Kids and Parents Share the Thrill of Discovery at AAAS Family Science Days
Image by Monica Amarelo
Carly Joseph, a precocious 9-year-old, steps out of the US Geological Survey booth and invites a couple of children to join her as she makes fossils and fossil rubbings. The activity, designed to aid children in the identification of minerals, is one of many taking place this weekend during the 2005 AAAS Annual Meeting in Washington, DC.
Families, children and teachers, many of them from Washington, enjoyed an array of hands-on workshops and interactive science demonstrations in the Exhibit Hall of the Marriott Wardman Park Hotel. Ongoing activities range from the L'Oreal "Hair Affair" show and the rolling rainforest to the Sally Ride science booth. The dynamic atmosphere on the exhibition floor offered something for everybody.
Eager children crowded into the popular earthquake exhibit and ask demonstrators what makes an earthquake and whether one could occur in D.C.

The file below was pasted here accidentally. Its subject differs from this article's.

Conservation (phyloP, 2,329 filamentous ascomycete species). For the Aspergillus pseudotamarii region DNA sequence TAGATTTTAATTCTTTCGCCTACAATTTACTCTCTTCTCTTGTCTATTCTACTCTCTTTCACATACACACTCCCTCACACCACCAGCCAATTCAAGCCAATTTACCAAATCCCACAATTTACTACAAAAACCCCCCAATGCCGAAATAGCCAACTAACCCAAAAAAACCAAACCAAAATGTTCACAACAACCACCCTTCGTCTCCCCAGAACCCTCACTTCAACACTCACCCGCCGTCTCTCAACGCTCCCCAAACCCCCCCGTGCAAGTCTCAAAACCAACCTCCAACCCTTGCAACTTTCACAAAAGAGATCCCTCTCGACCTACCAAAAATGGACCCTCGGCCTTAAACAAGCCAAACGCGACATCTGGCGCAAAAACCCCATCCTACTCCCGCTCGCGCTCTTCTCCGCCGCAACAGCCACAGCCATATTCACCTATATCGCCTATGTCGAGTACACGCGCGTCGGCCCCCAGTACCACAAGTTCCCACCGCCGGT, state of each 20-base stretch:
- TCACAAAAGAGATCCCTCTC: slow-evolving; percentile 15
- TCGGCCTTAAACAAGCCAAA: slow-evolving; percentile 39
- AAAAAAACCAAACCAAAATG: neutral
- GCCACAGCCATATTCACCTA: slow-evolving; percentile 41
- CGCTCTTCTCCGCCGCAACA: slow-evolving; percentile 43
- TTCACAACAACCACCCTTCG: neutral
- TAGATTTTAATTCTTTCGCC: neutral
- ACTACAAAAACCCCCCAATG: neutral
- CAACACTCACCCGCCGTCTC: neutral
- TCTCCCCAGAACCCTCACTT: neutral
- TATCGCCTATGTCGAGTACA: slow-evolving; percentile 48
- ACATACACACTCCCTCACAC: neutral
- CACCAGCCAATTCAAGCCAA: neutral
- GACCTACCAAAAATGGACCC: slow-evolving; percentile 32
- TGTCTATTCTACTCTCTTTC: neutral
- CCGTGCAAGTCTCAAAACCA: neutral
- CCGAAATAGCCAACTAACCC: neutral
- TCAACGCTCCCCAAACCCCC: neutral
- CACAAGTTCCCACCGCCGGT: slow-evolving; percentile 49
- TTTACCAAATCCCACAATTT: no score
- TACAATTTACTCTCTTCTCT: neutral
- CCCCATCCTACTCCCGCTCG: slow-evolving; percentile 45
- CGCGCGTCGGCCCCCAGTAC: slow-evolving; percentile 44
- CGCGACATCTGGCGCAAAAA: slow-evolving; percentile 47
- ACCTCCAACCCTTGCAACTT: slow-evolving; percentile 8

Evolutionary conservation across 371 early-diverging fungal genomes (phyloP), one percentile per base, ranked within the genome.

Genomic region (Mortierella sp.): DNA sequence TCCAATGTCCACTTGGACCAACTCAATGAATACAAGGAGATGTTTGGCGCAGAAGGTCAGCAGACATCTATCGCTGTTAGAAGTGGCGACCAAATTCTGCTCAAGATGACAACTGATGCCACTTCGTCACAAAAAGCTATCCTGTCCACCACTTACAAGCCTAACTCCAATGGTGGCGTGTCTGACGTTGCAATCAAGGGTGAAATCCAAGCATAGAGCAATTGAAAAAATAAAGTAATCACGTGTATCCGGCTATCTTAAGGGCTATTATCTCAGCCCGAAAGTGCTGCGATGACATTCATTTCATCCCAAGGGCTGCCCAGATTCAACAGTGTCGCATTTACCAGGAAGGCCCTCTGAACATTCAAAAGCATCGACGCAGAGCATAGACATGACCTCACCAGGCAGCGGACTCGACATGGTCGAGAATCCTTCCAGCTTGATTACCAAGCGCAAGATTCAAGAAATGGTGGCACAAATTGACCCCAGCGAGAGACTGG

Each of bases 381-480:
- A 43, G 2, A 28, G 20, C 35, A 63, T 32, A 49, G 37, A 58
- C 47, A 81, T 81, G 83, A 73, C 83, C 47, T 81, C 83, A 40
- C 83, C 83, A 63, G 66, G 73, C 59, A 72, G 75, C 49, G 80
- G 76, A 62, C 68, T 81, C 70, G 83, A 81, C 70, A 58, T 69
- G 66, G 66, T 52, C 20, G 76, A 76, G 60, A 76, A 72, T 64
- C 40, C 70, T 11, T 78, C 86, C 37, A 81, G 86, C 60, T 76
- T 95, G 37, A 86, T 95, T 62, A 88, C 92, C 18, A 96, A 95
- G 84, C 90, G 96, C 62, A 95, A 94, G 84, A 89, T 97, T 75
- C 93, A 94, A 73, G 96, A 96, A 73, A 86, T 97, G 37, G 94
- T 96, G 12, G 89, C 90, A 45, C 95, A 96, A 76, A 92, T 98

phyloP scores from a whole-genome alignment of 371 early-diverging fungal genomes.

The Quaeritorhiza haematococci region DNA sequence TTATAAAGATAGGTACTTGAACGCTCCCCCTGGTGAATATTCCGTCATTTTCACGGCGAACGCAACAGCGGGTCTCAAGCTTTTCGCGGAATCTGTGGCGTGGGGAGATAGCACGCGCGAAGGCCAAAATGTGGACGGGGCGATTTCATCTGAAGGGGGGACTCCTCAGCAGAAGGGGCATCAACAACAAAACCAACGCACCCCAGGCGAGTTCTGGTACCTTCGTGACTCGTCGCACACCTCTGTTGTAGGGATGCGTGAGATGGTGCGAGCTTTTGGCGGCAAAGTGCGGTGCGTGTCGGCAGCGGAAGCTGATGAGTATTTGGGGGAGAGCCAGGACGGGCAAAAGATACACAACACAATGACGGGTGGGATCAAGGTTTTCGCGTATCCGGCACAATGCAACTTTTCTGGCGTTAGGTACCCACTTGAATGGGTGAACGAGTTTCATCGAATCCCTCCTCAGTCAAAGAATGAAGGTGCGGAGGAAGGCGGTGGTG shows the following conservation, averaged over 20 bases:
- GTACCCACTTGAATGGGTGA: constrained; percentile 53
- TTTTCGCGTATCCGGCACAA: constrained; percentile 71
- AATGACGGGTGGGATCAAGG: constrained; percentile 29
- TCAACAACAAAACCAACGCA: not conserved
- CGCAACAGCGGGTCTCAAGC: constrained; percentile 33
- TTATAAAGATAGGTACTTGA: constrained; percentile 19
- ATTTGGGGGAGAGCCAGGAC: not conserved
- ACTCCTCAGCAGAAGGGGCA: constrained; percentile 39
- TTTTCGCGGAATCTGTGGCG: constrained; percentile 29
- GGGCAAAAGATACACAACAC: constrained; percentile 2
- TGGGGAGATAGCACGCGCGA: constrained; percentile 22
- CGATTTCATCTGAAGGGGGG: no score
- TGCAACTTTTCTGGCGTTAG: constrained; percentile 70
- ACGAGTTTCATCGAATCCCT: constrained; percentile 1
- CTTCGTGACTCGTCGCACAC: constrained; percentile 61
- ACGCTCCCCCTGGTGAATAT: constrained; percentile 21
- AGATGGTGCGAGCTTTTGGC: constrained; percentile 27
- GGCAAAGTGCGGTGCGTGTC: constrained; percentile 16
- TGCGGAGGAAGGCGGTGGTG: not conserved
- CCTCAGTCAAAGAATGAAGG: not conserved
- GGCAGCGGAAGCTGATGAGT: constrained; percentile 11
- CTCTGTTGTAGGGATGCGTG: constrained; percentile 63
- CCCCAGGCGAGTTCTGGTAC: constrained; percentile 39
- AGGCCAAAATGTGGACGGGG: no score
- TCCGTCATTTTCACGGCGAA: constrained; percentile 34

Kamryn Conttee leaped off a platform and watched as a rotating drum record her seismic pattern. A line forms behind her, but Kamryn decides to create another little earthquake to test her new understanding of the concept.
Parents stood by and cheered teams experimenting with gases such as hydrogen, carbon dioxide and liquid nitrogen. Obtaining the correct result is often not enough as demonstrators urge team members to question their results and take note of observations.
Sunday's activities will feature Jane Servais and her partner-an Australian shepherd named Glory-from 11:00a.m.-2:00 p.m. Glory is skilled at searching for lost humans in the wilderness and disaster areas, and they will demonstrate how canines are used in forensic investigations.
20 February 2005